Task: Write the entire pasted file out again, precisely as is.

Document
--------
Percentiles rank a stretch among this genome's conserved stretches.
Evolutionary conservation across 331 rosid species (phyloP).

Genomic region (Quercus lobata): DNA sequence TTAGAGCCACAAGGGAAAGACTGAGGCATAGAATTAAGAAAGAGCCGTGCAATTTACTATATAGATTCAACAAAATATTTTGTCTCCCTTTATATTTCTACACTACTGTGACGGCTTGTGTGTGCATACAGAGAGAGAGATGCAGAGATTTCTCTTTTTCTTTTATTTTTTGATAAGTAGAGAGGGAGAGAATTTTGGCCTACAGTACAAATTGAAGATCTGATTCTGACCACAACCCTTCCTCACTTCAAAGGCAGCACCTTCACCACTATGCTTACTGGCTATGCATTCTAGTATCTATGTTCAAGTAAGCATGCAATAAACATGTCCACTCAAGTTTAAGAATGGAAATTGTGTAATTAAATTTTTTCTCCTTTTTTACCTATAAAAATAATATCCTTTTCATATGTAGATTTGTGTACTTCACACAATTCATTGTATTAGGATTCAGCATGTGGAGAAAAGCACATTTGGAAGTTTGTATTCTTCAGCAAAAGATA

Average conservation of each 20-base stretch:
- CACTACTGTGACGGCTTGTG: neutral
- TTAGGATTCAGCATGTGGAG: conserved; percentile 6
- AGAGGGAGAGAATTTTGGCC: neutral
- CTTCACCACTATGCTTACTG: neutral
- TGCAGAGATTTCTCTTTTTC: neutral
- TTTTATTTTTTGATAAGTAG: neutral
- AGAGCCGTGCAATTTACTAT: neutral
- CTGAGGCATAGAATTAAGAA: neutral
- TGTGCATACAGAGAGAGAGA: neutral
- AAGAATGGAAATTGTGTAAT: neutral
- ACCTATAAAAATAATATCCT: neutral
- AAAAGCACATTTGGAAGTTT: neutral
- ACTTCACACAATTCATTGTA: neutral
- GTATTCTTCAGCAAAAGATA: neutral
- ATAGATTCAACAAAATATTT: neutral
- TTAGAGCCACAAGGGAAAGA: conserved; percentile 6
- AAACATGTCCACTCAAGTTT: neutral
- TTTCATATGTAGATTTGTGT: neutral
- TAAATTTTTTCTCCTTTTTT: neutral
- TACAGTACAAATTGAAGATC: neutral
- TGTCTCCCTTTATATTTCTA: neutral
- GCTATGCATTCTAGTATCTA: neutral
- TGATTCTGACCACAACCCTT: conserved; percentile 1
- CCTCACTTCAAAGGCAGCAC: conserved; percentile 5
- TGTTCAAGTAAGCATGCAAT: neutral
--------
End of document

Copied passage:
Percentiles rank a stretch among this genome's conserved stretches.
Evolutionary conservation across 331 rosid species (phyloP).

Genomic region (Quercus lobata): DNA sequence TTAGAGCCACAAGGGAAAGACTGAGGCATAGAATTAAGAAAGAGCCGTGCAATTTACTATATAGATTCAACAAAATATTTTGTCTCCCTTTATATTTCTACACTACTGTGACGGCTTGTGTGTGCATACAGAGAGAGAGATGCAGAGATTTCTCTTTTTCTTTTATTTTTTGATAAGTAGAGAGGGAGAGAATTTTGGCCTACAGTACAAATTGAAGATCTGATTCTGACCACAACCCTTCCTCACTTCAAAGGCAGCACCTTCACCACTATGCTTACTGGCTATGCATTCTAGTATCTATGTTCAAGTAAGCATGCAATAAACATGTCCACTCAAGTTTAAGAATGGAAATTGTGTAATTAAATTTTTTCTCCTTTTTTACCTATAAAAATAATATCCTTTTCATATGTAGATTTGTGTACTTCACACAATTCATTGTATTAGGATTCAGCATGTGGAGAAAAGCACATTTGGAAGTTTGTATTCTTCAGCAAAAGATA

Average conservation of each 20-base stretch:
- CACTACTGTGACGGCTTGTG: neutral
- TTAGGATTCAGCATGTGGAG: conserved; percentile 6
- AGAGGGAGAGAATTTTGGCC: neutral
- CTTCACCACTATGCTTACTG: neutral
- TGCAGAGATTTCTCTTTTTC: neutral
- TTTTATTTTTTGATAAGTAG: neutral
- AGAGCCGTGCAATTTACTAT: neutral
- CTGAGGCATAGAATTAAGAA: neutral
- TGTGCATACAGAGAGAGAGA: neutral
- AAGAATGGAAATTGTGTAAT: neutral
- ACCTATAAAAATAATATCCT: neutral
- AAAAGCACATTTGGAAGTTT: neutral
- ACTTCACACAATTCATTGTA: neutral
- GTATTCTTCAGCAAAAGATA: neutral
- ATAGATTCAACAAAATATTT: neutral
- TTAGAGCCACAAGGGAAAGA: conserved; percentile 6
- AAACATGTCCACTCAAGTTT: neutral
- TTTCATATGTAGATTTGTGT: neutral
- TAAATTTTTTCTCCTTTTTT: neutral
- TACAGTACAAATTGAAGATC: neutral
- TGTCTCCCTTTATATTTCTA: neutral
- GCTATGCATTCTAGTATCTA: neutral
- TGATTCTGACCACAACCCTT: conserved; percentile 1
- CCTCACTTCAAAGGCAGCAC: conserved; percentile 5
- TGTTCAAGTAAGCATGCAAT: neutral